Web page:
The European Journal of Humour Research

Vol 8, No 4 (2020)

Mastering second language humour: the ultimate challenge

Laurence Vincent-Durroux, Kerry Mullan, Caroline David, Christine Béal, Cécile Poussard


This small-scale study on verbal humour takes place within a larger project entitled “From perception to oral production”, which aims to identify the links between comprehension and production processes and the sources of difficulty for French learners of English. The data consist of three comparable corpora of filmed semi-structured interviews with first (L1) and second (L2) language students: French-French L1; English-English L1; and English L1 with L2. The interviews revolve around the same extract of an American romantic comedy, which the students were asked to describe and comment upon. Instances of spontaneous humour were found to occur in all corpora and were analysed using the cross-cultural comparative model previously used for French-English comparative studies of verbal humour (Béal & Mullan 2013; 2017a; Mullan & Béal 2018a).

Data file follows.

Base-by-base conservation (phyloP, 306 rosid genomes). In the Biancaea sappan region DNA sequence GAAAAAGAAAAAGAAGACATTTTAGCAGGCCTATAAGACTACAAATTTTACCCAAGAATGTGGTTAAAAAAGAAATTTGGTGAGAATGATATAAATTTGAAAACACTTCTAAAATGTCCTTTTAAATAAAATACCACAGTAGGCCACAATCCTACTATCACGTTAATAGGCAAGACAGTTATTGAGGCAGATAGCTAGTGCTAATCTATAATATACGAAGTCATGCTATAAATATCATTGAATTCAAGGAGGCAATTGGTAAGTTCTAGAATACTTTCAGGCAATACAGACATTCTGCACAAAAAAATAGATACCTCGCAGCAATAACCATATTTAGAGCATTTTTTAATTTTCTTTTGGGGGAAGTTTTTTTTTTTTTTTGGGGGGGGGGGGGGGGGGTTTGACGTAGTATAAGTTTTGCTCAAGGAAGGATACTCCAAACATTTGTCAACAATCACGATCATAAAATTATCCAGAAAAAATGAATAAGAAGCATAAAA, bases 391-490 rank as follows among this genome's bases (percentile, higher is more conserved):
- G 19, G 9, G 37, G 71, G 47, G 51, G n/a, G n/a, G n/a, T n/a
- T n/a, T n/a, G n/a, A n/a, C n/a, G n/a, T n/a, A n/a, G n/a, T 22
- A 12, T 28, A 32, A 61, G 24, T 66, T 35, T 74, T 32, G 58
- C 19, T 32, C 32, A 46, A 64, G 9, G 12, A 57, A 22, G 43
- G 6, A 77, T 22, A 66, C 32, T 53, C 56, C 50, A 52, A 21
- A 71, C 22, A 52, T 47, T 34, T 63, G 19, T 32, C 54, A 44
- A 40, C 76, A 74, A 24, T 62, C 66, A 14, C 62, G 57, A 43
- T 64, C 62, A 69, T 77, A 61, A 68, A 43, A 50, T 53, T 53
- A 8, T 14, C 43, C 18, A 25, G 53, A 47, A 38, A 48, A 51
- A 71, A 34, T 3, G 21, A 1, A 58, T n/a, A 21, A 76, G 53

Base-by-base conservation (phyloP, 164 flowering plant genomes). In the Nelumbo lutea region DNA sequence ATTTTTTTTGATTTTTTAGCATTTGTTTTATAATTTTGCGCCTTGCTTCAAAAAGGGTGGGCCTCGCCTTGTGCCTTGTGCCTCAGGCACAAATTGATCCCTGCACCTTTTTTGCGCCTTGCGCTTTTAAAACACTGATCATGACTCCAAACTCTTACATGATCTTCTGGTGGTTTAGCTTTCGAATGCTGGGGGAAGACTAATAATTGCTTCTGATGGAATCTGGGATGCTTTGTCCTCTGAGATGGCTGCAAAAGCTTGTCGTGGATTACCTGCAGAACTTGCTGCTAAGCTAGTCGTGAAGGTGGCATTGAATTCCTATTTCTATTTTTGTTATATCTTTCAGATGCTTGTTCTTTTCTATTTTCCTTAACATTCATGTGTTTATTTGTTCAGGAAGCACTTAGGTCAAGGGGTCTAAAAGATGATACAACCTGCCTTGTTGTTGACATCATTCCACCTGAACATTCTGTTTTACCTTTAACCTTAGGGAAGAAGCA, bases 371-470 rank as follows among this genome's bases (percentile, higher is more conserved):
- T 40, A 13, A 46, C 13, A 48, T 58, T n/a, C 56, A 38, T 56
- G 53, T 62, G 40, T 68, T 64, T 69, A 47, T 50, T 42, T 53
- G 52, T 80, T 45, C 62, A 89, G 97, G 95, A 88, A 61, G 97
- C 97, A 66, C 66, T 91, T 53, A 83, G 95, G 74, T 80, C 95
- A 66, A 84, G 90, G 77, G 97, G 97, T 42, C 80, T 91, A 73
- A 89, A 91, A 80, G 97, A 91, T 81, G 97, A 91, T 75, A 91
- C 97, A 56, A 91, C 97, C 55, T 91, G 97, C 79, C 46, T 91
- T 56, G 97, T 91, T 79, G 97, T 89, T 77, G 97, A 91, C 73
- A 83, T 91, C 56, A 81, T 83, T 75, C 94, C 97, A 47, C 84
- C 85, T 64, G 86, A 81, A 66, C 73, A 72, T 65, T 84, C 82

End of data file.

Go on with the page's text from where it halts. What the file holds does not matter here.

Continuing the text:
The humour used by the native speakers of French (N=7) and English (N=7) served as the initial basis for comparison with the L2 English speakers (N=34). It was found that the humour and laughter in the L1 interviews were employed by both parties to achieve certain pragmatic functions related to this particular institutional setting: the participants used humour primarily to create a connection with the interviewer (often through implicit references, and especially where both participants were female). The French students speaking English as L2 tended to use self-oriented humour as a face-saving device to deflect from their production or comprehension difficulties.

The use of humour by all L1 and L2 participants nevertheless reflected specific cultural tendencies outlined in Béal & Mullan (2013; 2017a) and Mullan & Béal (2018a), such as the prevalence of third-party oriented humour in French interactions and of self-deprecating humour in English. In sum, and perhaps unsurprisingly, we show that the French learners of English have mastered some aspects of humour in their L2, but still exhibit most of the characteristics of verbal humour from their native French.



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